A content creator, a research wonk, a brand manager, an advisor, and a diversity expert walk into a conference....
The record crowd for year six of Podcast Movement was no joke. Of the 3,000 attendees, I selected five from the many podcast pundits in attendance to discuss the state of the industry. I asked each if "the more things change ... are they changing in podcasting, or staying the same?" The answers were so meaty that even a topline transcript required a two-parter.
Read here to find out what advisor Steve Goldstein of amplifi Media said about why radio has adopted podcasting, as well as why Jessica Kupferman founded She Podcasts and her views on the uptake of podcasting by women. For the complete discussions with them — as well as with Tenderfoot TV's cofounder, Donald Albright; Edison Research's Tom Webster; and eBay for Business community content manager Doug Smith on branded podcasts — listen here to episode 39. And scan their comments in Part 1 of this transcript on MediaVillage.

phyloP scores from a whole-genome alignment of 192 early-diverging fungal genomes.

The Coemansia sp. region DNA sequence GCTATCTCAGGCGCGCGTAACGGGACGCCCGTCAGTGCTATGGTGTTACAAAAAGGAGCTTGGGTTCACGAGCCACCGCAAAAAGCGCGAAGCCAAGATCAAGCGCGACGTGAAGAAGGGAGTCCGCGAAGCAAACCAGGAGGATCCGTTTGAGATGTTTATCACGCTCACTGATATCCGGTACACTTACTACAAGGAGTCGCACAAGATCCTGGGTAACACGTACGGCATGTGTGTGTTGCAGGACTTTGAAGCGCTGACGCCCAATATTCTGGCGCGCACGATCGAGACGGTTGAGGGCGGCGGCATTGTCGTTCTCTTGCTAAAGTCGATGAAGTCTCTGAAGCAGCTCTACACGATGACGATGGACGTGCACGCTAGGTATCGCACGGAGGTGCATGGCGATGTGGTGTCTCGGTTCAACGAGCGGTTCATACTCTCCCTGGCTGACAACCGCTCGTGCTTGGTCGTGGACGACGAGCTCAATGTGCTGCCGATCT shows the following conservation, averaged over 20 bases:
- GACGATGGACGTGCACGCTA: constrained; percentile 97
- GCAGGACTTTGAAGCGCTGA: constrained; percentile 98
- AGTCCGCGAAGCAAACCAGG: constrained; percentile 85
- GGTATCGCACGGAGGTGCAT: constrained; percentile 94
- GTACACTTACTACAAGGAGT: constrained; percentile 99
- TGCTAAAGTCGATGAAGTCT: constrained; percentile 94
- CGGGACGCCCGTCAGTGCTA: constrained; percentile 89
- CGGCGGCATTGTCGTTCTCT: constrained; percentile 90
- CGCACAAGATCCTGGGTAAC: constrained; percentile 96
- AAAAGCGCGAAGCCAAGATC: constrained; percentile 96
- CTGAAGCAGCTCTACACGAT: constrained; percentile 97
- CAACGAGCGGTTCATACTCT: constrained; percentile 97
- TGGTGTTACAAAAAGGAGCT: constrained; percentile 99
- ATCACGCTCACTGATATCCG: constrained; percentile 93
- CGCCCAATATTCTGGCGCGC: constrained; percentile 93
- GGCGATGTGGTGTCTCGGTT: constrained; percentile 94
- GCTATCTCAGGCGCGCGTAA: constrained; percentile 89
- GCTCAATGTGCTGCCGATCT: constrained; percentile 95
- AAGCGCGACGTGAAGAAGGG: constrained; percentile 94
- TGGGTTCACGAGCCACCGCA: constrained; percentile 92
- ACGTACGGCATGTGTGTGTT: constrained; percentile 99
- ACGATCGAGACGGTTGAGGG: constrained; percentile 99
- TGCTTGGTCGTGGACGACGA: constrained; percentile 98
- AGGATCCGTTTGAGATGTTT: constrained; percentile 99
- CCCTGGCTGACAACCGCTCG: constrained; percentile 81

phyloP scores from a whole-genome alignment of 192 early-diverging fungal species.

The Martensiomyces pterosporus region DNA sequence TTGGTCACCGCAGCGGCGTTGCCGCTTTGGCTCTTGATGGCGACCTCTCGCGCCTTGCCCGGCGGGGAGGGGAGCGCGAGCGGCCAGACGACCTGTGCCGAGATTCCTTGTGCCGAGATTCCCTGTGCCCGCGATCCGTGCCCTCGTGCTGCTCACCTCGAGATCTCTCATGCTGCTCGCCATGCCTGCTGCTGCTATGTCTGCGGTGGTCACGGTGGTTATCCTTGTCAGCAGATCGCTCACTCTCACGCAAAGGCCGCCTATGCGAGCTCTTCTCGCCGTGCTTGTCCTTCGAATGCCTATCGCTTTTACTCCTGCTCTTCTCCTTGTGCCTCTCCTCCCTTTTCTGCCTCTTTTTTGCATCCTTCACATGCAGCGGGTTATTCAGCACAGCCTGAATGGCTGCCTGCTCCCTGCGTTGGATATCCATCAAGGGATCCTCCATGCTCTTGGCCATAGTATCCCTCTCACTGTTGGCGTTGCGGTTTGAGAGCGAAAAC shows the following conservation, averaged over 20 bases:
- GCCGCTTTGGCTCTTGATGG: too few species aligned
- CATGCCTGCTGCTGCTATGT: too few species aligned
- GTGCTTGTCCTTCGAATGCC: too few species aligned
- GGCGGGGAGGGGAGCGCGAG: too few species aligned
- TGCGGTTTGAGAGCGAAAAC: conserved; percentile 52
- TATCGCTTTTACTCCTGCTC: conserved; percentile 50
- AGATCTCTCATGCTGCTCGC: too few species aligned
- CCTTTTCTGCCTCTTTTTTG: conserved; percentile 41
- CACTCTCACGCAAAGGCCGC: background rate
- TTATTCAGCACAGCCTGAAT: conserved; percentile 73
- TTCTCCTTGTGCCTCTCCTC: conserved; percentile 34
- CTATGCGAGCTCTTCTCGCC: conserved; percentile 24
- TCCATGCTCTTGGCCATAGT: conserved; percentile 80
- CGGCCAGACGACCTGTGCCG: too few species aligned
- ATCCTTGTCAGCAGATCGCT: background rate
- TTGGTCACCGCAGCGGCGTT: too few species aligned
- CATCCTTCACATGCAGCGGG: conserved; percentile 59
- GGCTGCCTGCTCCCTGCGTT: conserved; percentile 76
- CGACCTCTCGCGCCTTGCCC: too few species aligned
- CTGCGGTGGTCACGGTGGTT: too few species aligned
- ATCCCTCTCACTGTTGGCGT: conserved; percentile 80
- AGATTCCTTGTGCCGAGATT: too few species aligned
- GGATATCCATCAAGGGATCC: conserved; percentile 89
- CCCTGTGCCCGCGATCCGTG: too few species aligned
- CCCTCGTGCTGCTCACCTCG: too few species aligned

On the Air: Steve Goldstein
Amplify Media chief executive officer Steve Goldstein knows something about growth tactics and podcast marketing. With at least five of the six years of Podcast Movement under his belt, I was pretty sure he could offer sound advice. He didn't disappoint and shared a healthy perspective on radio, as well.
"Back at one of those first conferences, there were six radio people there. I'm not kidding, six. And now, they're everywhere. All the big companies are here — iHeart and Entercom.... Television did this a couple of years ago when it shifted to on-demand. Nobody watches Grey's Anatomy at 8:00 [p.m.] on Thursday anymore. They watch it whenever they want to. The notion that radio was going to somehow not participate in that is ludicrous. And there's so much great content that radio puts out that it gets broadcast and goes to the dwarf planet Pluto, and that's the end of it. Insane that that stuff wouldn't be available in an on-demand form. So, that's table stakes for radio.